Soviet Union (former) Role of the Citizen
Sources: The Library of Congress Country Studies; CIA World Factbook
Article 59 of the Constitution stated that citizens' exercise of their rights was inseparable from performance of their duties. Articles 60 through 69 defined these duties. Citizens were obliged to work and to observe labor discipline. The legal code labeled evasion of work as "parasitism" and provided severe punishment for this crime. The Constitution also obligated citizens to protect socialist property and oppose corruption. All citizens performed military service as a duty to safeguard and "enhance the power and prestige of the Soviet state." Violation of this duty was a betrayal of the motherland and the gravest of crimes. Finally, the Constitution obligated parents to train their children for socially useful work and to raise them as worthy members of socialist society.
The Constitution and other legislation protected and enforced Soviet citizenship. Legislation on citizenship granted equal rights of citizenship to naturalized citizens as well as to the native born. Laws also specified that citizens could not freely renounce their citizenship. Citizens were required to apply for permission to do so from the Presidium of the Supreme Soviet, which could reject the application if the applicant had not completed military service, had judicial duties, or was responsible for family dependents. In addition, the Presidium could refuse the application to protect national security. However, the Presidium could revoke citizenship for defamation of the Soviet Union or for acts damaging to national prestige or security.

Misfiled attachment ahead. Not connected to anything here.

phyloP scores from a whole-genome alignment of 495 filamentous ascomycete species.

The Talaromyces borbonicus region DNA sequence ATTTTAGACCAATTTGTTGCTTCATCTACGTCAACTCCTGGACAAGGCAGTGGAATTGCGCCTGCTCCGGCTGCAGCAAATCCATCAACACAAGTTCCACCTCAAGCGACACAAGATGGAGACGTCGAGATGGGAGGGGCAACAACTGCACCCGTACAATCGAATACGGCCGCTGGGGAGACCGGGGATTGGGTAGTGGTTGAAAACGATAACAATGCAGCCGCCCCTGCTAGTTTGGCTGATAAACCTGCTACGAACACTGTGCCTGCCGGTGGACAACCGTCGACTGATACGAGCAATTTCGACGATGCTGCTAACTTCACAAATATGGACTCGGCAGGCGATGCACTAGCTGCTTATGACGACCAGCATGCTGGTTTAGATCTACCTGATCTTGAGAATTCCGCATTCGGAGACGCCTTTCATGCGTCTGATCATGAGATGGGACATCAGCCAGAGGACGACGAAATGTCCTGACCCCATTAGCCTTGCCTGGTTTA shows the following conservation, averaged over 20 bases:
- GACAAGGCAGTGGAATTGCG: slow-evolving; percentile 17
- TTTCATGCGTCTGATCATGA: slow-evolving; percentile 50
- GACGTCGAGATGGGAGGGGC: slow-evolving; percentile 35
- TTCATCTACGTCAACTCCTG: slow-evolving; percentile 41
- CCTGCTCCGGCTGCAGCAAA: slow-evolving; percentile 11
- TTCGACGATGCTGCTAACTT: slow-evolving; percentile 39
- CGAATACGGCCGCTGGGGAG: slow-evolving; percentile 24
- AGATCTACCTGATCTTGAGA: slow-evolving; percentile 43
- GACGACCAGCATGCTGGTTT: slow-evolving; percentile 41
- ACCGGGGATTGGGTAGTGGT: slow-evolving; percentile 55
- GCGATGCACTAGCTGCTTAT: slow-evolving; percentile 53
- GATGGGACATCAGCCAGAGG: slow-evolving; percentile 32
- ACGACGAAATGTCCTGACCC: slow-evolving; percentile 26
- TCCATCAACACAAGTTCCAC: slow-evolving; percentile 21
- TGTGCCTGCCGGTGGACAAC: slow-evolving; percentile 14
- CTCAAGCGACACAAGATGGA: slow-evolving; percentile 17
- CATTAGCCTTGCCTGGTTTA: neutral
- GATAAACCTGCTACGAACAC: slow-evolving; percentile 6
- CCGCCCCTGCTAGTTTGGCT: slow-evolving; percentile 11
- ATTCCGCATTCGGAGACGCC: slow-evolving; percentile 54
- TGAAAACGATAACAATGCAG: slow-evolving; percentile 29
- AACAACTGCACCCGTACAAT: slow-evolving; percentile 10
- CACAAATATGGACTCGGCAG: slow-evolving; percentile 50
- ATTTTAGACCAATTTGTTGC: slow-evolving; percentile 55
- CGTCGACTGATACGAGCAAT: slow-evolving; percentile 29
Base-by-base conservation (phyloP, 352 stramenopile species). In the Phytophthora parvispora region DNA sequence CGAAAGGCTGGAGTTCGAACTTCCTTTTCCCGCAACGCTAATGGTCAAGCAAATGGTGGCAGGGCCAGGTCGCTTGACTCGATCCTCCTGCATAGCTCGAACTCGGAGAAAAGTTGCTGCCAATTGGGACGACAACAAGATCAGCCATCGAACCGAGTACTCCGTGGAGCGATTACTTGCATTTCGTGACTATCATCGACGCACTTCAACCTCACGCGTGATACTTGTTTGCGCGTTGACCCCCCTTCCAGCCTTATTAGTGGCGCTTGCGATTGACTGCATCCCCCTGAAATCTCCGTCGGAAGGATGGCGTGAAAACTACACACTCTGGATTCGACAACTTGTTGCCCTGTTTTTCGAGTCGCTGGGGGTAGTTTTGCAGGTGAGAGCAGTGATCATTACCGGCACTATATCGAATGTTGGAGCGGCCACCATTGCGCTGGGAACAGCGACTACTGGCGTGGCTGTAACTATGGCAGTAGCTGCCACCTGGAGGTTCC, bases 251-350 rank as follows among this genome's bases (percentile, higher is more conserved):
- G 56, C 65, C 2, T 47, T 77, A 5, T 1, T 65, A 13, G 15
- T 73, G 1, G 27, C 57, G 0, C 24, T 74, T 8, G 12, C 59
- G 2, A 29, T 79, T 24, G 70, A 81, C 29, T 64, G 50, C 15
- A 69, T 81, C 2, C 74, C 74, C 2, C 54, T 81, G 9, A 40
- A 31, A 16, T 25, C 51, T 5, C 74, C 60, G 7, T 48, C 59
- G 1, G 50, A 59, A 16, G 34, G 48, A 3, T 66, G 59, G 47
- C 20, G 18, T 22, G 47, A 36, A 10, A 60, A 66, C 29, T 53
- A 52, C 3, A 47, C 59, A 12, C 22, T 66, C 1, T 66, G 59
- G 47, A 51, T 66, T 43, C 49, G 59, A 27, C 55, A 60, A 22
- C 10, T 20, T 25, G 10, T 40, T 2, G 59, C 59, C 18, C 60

Data as of May 1989
NOTE: The information regarding Soviet Union (former) on this page is re-published from The Library of Congress Country Studies and the CIA World Factbook. No claims are made regarding the accuracy of Soviet Union (former) Role of the Citizen information contained here. All suggestions for corrections of any errors about Soviet Union (former) Role of the Citizen should be addressed to the Library of Congress and the CIA.